Middle Ages (8th to 17th centuries)



The 8th century scholar Bhavabhuti conceived paintings which indicated geographical regions. The boundaries of land, granted to the Brahman priests of India by their patrons, were described in detail. The descriptions indicated good geographical knowledge and in one case over 75 details of the land granted have been found. The Chinesemarker records of the Tang dynasty show that a map of the neighboring Indian region was gifted to Wang Hiuen-tse by its king.

In the 9th century, Islamic geographers under Abbasid Caliph Al-Ma'mun improved on Ptolemy's work and depicted the Indian Oceanmarker as an open body of water instead of a land-locked sea as Ptolemy had done. The Iranian geographers Abū Muhammad al-Hasan al-Hamdānī and Habash al-Hasib al-Marwazi set the Prime Meridian of their maps at Ujjainmarker, a centre of Indian astronomy. In the early 11th century, the Persian geographer Abu Rayhan Biruni visited India and studied the country's geography extensively. He was considered the most skilled when it came to mapping cities and measuring the distances between them, which he did for many cities in the western Indian subcontinent. He also wrote extensively on the geology of India. In 1154, the Arab geographer Muhammad al-Idrisi included a section on the cartography and geography of India and its neighboring countries in his world atlas, Tabula Rogeriana.

European scholar Francesco I reproduced a number of Indian maps in his magnum opus La Cartografia Antica dell India. Out these maps two have been reproduced using a manuscript of Lokaprakasa—originally compiled by the polymath Ksemendra (Kashmirmarker, 11th century CE)—as a source. The other manuscript, used as a source by Francesco I, is titled Samgrahani. The early volumes of the Encyclopedia Britannica also described cartographic charts made by the Dravidian people of India.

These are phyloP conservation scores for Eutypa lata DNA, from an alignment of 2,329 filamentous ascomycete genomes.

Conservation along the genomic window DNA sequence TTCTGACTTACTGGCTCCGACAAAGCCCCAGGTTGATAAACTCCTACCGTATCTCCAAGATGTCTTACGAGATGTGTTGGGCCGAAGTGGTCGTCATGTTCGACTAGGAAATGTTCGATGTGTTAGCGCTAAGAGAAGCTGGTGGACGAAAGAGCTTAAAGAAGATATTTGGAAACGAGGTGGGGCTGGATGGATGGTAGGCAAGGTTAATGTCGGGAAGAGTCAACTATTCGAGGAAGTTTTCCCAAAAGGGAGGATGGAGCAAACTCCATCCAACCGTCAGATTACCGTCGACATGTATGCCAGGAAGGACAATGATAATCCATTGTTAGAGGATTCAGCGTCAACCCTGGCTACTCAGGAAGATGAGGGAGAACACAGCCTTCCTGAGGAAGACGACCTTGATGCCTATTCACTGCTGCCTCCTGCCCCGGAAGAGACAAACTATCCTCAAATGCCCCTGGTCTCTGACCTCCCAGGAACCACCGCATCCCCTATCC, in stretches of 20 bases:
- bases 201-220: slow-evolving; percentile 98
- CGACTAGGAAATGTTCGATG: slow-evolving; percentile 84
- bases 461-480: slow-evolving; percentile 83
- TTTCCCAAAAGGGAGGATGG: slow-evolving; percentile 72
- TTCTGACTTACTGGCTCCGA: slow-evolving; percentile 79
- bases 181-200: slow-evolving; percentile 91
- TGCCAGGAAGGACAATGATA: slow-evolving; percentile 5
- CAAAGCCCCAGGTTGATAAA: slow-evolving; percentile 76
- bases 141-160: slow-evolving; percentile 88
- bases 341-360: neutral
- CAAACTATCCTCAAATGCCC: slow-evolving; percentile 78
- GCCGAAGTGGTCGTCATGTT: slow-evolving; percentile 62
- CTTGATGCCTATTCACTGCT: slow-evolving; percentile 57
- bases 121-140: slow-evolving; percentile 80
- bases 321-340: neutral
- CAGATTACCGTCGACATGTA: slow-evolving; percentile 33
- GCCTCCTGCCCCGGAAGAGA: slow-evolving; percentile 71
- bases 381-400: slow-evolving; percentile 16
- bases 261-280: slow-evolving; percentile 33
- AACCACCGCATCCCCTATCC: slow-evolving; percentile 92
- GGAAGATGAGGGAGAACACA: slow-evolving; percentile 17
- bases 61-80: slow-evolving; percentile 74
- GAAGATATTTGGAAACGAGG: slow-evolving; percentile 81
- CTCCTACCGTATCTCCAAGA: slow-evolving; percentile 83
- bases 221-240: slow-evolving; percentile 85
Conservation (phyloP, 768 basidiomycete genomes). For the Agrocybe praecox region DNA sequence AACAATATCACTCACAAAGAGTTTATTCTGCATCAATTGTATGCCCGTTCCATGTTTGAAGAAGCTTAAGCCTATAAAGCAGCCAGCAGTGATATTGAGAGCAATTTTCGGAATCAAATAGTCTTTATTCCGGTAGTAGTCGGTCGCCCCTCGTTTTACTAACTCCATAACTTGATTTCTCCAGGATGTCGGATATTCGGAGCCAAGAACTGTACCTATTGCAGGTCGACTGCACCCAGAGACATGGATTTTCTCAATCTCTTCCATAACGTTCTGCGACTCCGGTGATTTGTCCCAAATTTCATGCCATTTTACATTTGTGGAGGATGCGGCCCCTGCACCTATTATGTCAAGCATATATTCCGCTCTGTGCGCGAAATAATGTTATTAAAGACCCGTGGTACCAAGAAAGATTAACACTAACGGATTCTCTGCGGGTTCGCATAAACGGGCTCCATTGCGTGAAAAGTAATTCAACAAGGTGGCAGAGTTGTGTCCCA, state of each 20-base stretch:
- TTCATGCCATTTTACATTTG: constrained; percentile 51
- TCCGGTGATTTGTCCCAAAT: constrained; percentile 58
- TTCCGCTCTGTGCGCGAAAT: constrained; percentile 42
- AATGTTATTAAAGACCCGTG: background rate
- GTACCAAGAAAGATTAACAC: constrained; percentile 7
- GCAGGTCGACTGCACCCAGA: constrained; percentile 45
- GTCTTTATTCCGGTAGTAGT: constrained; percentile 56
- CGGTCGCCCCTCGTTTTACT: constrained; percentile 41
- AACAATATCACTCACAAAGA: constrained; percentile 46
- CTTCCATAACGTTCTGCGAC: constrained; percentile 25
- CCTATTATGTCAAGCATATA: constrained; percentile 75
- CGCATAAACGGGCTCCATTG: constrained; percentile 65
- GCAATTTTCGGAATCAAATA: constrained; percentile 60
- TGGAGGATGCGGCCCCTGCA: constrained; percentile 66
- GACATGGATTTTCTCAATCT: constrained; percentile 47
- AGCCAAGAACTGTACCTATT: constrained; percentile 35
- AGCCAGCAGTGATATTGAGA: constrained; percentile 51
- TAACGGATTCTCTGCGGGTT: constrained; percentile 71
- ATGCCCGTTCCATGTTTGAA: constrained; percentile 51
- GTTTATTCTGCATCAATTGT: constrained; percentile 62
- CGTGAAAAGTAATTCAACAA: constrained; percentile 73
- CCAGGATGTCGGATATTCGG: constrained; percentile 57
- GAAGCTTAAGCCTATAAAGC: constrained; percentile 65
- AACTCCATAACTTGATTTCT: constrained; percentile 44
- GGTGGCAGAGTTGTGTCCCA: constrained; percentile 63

Maps from the Ain-e-Akbari, a Mughal document detailing India's history and traditions, contain references to locations indicated in earlier Indian cartographic traditions.

The cartographic tradition of India influenced the map making tradition of Tibet, where maps of Indian origin have been discovered. Islamic cartography was also influenced by the Indian tradition as a result of extensive contact. The seamless globe was invented in Kashmir by Ali Kashmiri ibn Luqman in 998 AH (1589-90 CE), and twenty other such globes were later produced in Lahoremarker and Kashmir during the Mughal Empire. Before they were rediscovered in the 1980s, it was believed by modern metallurgists to be technically impossible to produce metal globes without any seams, even with modern technology. These Mughal metallurgists pioneered the method of lost-wax casting in order to produce these globes.